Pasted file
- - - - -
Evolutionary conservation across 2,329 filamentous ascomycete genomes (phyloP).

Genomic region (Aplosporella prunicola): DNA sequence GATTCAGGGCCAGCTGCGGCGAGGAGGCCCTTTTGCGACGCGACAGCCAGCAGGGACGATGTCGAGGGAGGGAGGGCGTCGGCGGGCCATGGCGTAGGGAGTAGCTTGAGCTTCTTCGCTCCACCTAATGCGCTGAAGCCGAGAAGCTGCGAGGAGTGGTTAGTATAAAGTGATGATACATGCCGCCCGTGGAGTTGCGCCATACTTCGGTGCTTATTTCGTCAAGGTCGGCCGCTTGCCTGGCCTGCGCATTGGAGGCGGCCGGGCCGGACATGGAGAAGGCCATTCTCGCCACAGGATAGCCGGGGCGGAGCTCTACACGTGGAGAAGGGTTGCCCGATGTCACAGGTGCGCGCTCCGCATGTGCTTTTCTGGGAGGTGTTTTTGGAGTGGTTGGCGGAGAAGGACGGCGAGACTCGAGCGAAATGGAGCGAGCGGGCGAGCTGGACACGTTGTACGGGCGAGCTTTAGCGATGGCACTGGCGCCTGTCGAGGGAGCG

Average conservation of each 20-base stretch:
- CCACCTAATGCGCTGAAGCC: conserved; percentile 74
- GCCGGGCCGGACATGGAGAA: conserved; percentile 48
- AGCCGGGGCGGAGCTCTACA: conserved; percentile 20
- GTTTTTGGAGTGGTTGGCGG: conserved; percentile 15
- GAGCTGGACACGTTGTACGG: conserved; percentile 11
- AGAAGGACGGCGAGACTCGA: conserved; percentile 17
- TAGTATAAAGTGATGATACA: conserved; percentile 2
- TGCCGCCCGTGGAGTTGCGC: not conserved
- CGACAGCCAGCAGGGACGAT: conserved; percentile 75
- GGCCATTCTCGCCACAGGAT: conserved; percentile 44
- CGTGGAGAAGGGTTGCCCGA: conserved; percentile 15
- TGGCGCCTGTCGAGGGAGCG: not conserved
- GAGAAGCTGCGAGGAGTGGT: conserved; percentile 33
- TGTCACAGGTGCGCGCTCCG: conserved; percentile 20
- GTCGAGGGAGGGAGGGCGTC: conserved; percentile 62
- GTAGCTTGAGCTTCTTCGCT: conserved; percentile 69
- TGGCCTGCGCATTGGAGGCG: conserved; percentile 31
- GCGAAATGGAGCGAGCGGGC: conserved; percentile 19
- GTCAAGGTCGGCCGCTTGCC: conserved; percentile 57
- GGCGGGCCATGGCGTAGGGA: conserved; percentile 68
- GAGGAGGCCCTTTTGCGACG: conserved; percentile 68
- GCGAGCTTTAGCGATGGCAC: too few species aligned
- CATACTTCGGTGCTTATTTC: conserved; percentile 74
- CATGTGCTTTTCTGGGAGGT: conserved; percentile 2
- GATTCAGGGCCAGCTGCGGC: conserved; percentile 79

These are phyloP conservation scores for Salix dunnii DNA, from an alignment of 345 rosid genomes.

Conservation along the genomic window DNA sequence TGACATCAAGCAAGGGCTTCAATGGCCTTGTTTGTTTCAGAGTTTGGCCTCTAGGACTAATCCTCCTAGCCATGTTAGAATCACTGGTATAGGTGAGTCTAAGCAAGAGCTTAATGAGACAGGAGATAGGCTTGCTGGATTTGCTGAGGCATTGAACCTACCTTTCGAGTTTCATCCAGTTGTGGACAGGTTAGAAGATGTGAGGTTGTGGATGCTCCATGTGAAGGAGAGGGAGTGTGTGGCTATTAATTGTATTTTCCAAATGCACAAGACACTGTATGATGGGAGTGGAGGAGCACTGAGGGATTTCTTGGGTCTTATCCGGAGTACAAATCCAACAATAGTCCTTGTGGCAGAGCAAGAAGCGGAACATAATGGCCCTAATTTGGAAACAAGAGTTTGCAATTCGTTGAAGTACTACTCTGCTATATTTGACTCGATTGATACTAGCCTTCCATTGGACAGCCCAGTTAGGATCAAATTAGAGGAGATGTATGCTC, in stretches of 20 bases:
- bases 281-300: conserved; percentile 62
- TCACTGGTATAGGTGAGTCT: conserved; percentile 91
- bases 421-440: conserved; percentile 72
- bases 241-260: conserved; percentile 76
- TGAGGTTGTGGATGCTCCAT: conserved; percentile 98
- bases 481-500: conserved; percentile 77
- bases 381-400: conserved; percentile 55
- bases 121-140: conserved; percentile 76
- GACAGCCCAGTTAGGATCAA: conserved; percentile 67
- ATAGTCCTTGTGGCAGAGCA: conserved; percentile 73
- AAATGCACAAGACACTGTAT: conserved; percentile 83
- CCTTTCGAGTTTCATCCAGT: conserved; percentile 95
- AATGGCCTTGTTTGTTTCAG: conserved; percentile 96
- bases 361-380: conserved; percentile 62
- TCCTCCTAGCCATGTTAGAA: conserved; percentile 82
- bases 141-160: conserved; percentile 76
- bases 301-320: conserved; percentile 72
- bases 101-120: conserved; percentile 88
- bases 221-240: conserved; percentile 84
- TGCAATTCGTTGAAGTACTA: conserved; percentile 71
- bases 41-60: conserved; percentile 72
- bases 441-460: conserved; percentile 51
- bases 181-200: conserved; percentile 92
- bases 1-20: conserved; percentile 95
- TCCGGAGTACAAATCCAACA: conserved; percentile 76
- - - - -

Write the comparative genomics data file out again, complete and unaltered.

Evolutionary conservation across 2,329 filamentous ascomycete genomes (phyloP).

Genomic region (Aplosporella prunicola): DNA sequence GATTCAGGGCCAGCTGCGGCGAGGAGGCCCTTTTGCGACGCGACAGCCAGCAGGGACGATGTCGAGGGAGGGAGGGCGTCGGCGGGCCATGGCGTAGGGAGTAGCTTGAGCTTCTTCGCTCCACCTAATGCGCTGAAGCCGAGAAGCTGCGAGGAGTGGTTAGTATAAAGTGATGATACATGCCGCCCGTGGAGTTGCGCCATACTTCGGTGCTTATTTCGTCAAGGTCGGCCGCTTGCCTGGCCTGCGCATTGGAGGCGGCCGGGCCGGACATGGAGAAGGCCATTCTCGCCACAGGATAGCCGGGGCGGAGCTCTACACGTGGAGAAGGGTTGCCCGATGTCACAGGTGCGCGCTCCGCATGTGCTTTTCTGGGAGGTGTTTTTGGAGTGGTTGGCGGAGAAGGACGGCGAGACTCGAGCGAAATGGAGCGAGCGGGCGAGCTGGACACGTTGTACGGGCGAGCTTTAGCGATGGCACTGGCGCCTGTCGAGGGAGCG

Average conservation of each 20-base stretch:
- CCACCTAATGCGCTGAAGCC: conserved; percentile 74
- GCCGGGCCGGACATGGAGAA: conserved; percentile 48
- AGCCGGGGCGGAGCTCTACA: conserved; percentile 20
- GTTTTTGGAGTGGTTGGCGG: conserved; percentile 15
- GAGCTGGACACGTTGTACGG: conserved; percentile 11
- AGAAGGACGGCGAGACTCGA: conserved; percentile 17
- TAGTATAAAGTGATGATACA: conserved; percentile 2
- TGCCGCCCGTGGAGTTGCGC: not conserved
- CGACAGCCAGCAGGGACGAT: conserved; percentile 75
- GGCCATTCTCGCCACAGGAT: conserved; percentile 44
- CGTGGAGAAGGGTTGCCCGA: conserved; percentile 15
- TGGCGCCTGTCGAGGGAGCG: not conserved
- GAGAAGCTGCGAGGAGTGGT: conserved; percentile 33
- TGTCACAGGTGCGCGCTCCG: conserved; percentile 20
- GTCGAGGGAGGGAGGGCGTC: conserved; percentile 62
- GTAGCTTGAGCTTCTTCGCT: conserved; percentile 69
- TGGCCTGCGCATTGGAGGCG: conserved; percentile 31
- GCGAAATGGAGCGAGCGGGC: conserved; percentile 19
- GTCAAGGTCGGCCGCTTGCC: conserved; percentile 57
- GGCGGGCCATGGCGTAGGGA: conserved; percentile 68
- GAGGAGGCCCTTTTGCGACG: conserved; percentile 68
- GCGAGCTTTAGCGATGGCAC: too few species aligned
- CATACTTCGGTGCTTATTTC: conserved; percentile 74
- CATGTGCTTTTCTGGGAGGT: conserved; percentile 2
- GATTCAGGGCCAGCTGCGGC: conserved; percentile 79

These are phyloP conservation scores for Salix dunnii DNA, from an alignment of 345 rosid genomes.

Conservation along the genomic window DNA sequence TGACATCAAGCAAGGGCTTCAATGGCCTTGTTTGTTTCAGAGTTTGGCCTCTAGGACTAATCCTCCTAGCCATGTTAGAATCACTGGTATAGGTGAGTCTAAGCAAGAGCTTAATGAGACAGGAGATAGGCTTGCTGGATTTGCTGAGGCATTGAACCTACCTTTCGAGTTTCATCCAGTTGTGGACAGGTTAGAAGATGTGAGGTTGTGGATGCTCCATGTGAAGGAGAGGGAGTGTGTGGCTATTAATTGTATTTTCCAAATGCACAAGACACTGTATGATGGGAGTGGAGGAGCACTGAGGGATTTCTTGGGTCTTATCCGGAGTACAAATCCAACAATAGTCCTTGTGGCAGAGCAAGAAGCGGAACATAATGGCCCTAATTTGGAAACAAGAGTTTGCAATTCGTTGAAGTACTACTCTGCTATATTTGACTCGATTGATACTAGCCTTCCATTGGACAGCCCAGTTAGGATCAAATTAGAGGAGATGTATGCTC, in stretches of 20 bases:
- bases 281-300: conserved; percentile 62
- TCACTGGTATAGGTGAGTCT: conserved; percentile 91
- bases 421-440: conserved; percentile 72
- bases 241-260: conserved; percentile 76
- TGAGGTTGTGGATGCTCCAT: conserved; percentile 98
- bases 481-500: conserved; percentile 77
- bases 381-400: conserved; percentile 55
- bases 121-140: conserved; percentile 76
- GACAGCCCAGTTAGGATCAA: conserved; percentile 67
- ATAGTCCTTGTGGCAGAGCA: conserved; percentile 73
- AAATGCACAAGACACTGTAT: conserved; percentile 83
- CCTTTCGAGTTTCATCCAGT: conserved; percentile 95
- AATGGCCTTGTTTGTTTCAG: conserved; percentile 96
- bases 361-380: conserved; percentile 62
- TCCTCCTAGCCATGTTAGAA: conserved; percentile 82
- bases 141-160: conserved; percentile 76
- bases 301-320: conserved; percentile 72
- bases 101-120: conserved; percentile 88
- bases 221-240: conserved; percentile 84
- TGCAATTCGTTGAAGTACTA: conserved; percentile 71
- bases 41-60: conserved; percentile 72
- bases 441-460: conserved; percentile 51
- bases 181-200: conserved; percentile 92
- bases 1-20: conserved; percentile 95
- TCCGGAGTACAAATCCAACA: conserved; percentile 76